Three years be­fore, one day in April 1893, farmer Mark We­ston, liv­ing near the small town of Alexan­der, In­di­ana, en­coun­tered an elec­tric ter­ror. We­ston was go­ing to his barn to look af­ter his horses one evening, when he saw “some­thing play­ing along on the ground that looked like a tremen­dous fiery snake. The ob­ject crossed my path, and as it did so I felt the air grow much colder, and a pe­cu­liar moan­ing sound arose, like the sigh­ing of the wind through the trees, only it was loud enough to drown a man’s voice when he would shout. Then I felt some­thing come over me like elec­tric­ity, and I be­came mo­tion­less, as though I had grown fast to the ground”.

Think­ing there must be some­thing “pe­cu­liar in the air” that had paral­ysed him, he no­ticed how “the thing had got per­haps 50ft [15m] from me, go­ing west, it turned and came back, and as it did so the moan­ing sound changed to a shrill whis­tle, some­thing like a lo­co­mo­tive would make…” It trav­elled very rapidly and looked like “a large, ragged streak of fire, per­haps 30ft [9m] long and 18in [46cm] in di­am­e­ter”. When it reached the barn, it ran over it in ev­ery di­rec­tion. It stopped in front of the barn, el­e­vat­ing it­self straight on its tail, “fully 30ft [9m] in the air”. The poor farmer was still un­able to move, but af­ter a few min­utes the thing dis­ap­peared with the sound of an ex­plo­sion. “With the dis­ap­pear­ance of the strange phe­nom­e­non I felt a shock like the first one I had felt, and at the same time I gained con­trol of my limbs.” We­ston found that the barn was cov­ered with “a re­mark­able net­work re­sem­bling large ropes of ice. They ap­peared to pass around the build­ing in ex­actly the same way the fiery mon­ster had passed. It was not ice, how­ever, but seemed to be more of a crys­tal, for it would not melt, even when we held a flame to it, and when struck with a hatchet, it sim­ply gave a dull-like sound, and did not break”. In­side the barn he found his two horses un­able to move, and his dog dead and pet­ri­fied. 4

Three months later, a fish­ing party at Black Fish Bay, Wash­ing­ton, met with an­other elec­tric ter­ror. The men, Wil­liam Fitzhenry, HL Beal, WL McDon­ald, JK Bell, Henry Black­wood and two un­named men, had made a camp on its shore. The party soon went to sleep. Around mid­night they were awo­ken by a ter­ri­ble noise and, as one of the men de­scribed, “in­stantly the whole air was filled with a strong cur­rent of elec­tric­ity that caused ev­ery nerve in the body to st­ing with pain, and a light as bright as that cre­ated by the con­cen­tra­tion of many arc lights kept con­stantly flash­ing.” They saw a mon­ster slowly swim­ming to­wards the shore. “As it ap­proached, from its head poured out a stream of wa­ter that looked like blue fire. All the while the air seemed to be filled with elec­tric­ity, and the sen­sa­tion ex­pe­ri­enced was as if each man had on a suit of clothes formed of the fine points of nee­dles.” One of the party, who stepped to­wards the shore­line, was hit by a stream of wa­ter and fell down as if dead. The pan­ic­stricken men scat­tered in the woods. Roar­ing like thun­der, the mon­ster sent out flashes of light that il­lu­mi­nated the coun­try­side for miles around. Fi­nally it re­treated into the wa­ter. The men could trace the course of the mon­ster for some time, the man said, “by a bright lu­mi­nous light that was on the sur­face of the wa­ter”. With the mon­ster gone, the elec­tric sen­sa­tion had also stopped, but: “We were un­able to tell the time, as the pow­er­ful elec­tric force had stopped our watches.” The ‘de­mon of the deep’ or ‘elec­tric fish’ as the men named it, was a be­he­moth of some 150ft (46m) long and 30ft (9m) in di­am­e­ter at its thick­est part. “Its shape was some­what out of the or­di­nary in so far that the body was nei­ther round nor flat but oval, and from what we could see the up­per part of the body was cov­ered with a very coarse hair. The head was very much shaped like a wal­rus… Its eyes, of which it ap­par­ently had six, were as large around as a din­ner plate and were ex­ceed­ingly dull, and it was about the only spot on the mon­ster that at one time or an­other was not il­lu­mi­nated. At in­ter­vals of about ev­ery eight feet [2.4m] from its head to its tail a sub­stance that had the ap­pear­ance of a cop­per band en­cir­cled its body, and it was from these many bands that the pow­er­ful elec­tric cur­rent ap­peared to come. The bands near­est the head seemed to have the strong­est elec­tric force, and it was from the first six bands that the most bril­liant lights were emit­ted. Near the cen­tre of its head were two large, horn­like sub­stances, though they could not have been horns for it was through them that the elec­tri­cally charged wa­ter was thrown. Its tail from what I could see of it was shaped like a pro­pel­ler, and seemed to re­volve…” 5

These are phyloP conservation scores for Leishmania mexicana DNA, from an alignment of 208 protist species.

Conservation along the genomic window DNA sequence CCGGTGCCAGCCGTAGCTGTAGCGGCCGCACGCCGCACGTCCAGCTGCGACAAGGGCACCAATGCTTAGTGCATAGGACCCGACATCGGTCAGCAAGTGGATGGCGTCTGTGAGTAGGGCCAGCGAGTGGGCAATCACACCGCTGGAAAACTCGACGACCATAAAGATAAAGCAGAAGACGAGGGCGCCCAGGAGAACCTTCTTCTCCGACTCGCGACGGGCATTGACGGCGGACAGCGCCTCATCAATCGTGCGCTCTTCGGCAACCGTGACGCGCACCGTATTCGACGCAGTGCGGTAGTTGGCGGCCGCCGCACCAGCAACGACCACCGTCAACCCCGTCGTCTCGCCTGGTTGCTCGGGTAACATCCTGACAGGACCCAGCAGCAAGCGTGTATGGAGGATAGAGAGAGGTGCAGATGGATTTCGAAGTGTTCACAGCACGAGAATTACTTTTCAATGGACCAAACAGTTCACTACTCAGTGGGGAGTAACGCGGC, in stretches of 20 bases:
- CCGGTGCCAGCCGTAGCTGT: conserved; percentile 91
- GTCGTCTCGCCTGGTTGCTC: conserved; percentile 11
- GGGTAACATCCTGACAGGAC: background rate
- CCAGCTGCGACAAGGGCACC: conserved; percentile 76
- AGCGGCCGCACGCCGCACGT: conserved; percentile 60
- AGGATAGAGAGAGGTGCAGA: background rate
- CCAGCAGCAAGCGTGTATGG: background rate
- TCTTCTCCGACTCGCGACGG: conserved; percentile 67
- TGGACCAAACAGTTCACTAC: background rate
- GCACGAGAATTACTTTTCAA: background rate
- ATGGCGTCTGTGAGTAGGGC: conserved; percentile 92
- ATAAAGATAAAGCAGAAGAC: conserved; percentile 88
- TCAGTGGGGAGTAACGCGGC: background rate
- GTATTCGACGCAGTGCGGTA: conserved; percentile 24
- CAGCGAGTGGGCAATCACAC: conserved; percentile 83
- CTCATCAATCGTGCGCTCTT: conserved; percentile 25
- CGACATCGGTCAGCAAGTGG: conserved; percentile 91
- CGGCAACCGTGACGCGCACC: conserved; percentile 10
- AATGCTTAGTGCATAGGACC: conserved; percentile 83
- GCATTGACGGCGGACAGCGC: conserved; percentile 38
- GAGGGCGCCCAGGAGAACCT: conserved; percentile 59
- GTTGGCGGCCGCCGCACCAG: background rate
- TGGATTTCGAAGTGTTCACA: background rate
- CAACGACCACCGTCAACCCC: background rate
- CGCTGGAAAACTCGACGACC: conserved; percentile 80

Rep­re­sen­ta­tives of this steampunk bestiary would man­i­fest them­selves well into the first half of the 20th cen­tury. An un­canny ‘light­ning ghost’ ter­rorised the com­mu­nity of Rah­way, New Jersey, in 1905 for in­stance. “The spook, which has chased sev­eral young men, is de­scribed as be­ing very tall (about 7ft [2m] in height) out­lined in and emit­ting phos­pho­res­cent rays of light and im­preg­nat­ing the air about him with an odour of ozone.” 6

And then there was the last re­main­ing ‘hor­ri­ble Hyp­no­bat­tery­boob’ or ‘Horned Mag­net of Labrador’ that Col. Amos Tal­leyrand Luther al­most fell vic­tim to. Camp­ing in the Maine woods he was forced up­right from his sleep­ing po­si­tion and dragged though the trees by an ir­re­sistible, in­vis­i­ble force that acted “like a mag­net” to­wards this bizarre crea­ture. The Hyp­no­bat­tery­boob was 15ft (4.6m) high and more than 20ft (6m) in length. It had horns fore and aft, and “an im­mense hump ris­ing from the cen­tre of his back”. Its head slightly re­sem­bled that of a camel, “ex­cept for the ears, which were as large as those of an ele­phant and stood straight out like im­mense fans. His feet were webbed, and his legs, ap­par­ently, were dou­ble-jointed. Two tusks pro­jected down­ward from his up­per jaw, he was cov­ered with dense curly hair, and un­der the rays of the high-ris­ing Moon his colour was that of fresh-minted gold. The odour of the beast was sick­en­ing and of­fen­sive in the ex­treme, not un­like that of steak smoth­ered in onions”. The mys­te­ri­ous trac­tion beam-like force that the mon­ster used to draw in the vic­tim was ex­plained as “an­i­mal mag­netism”. 7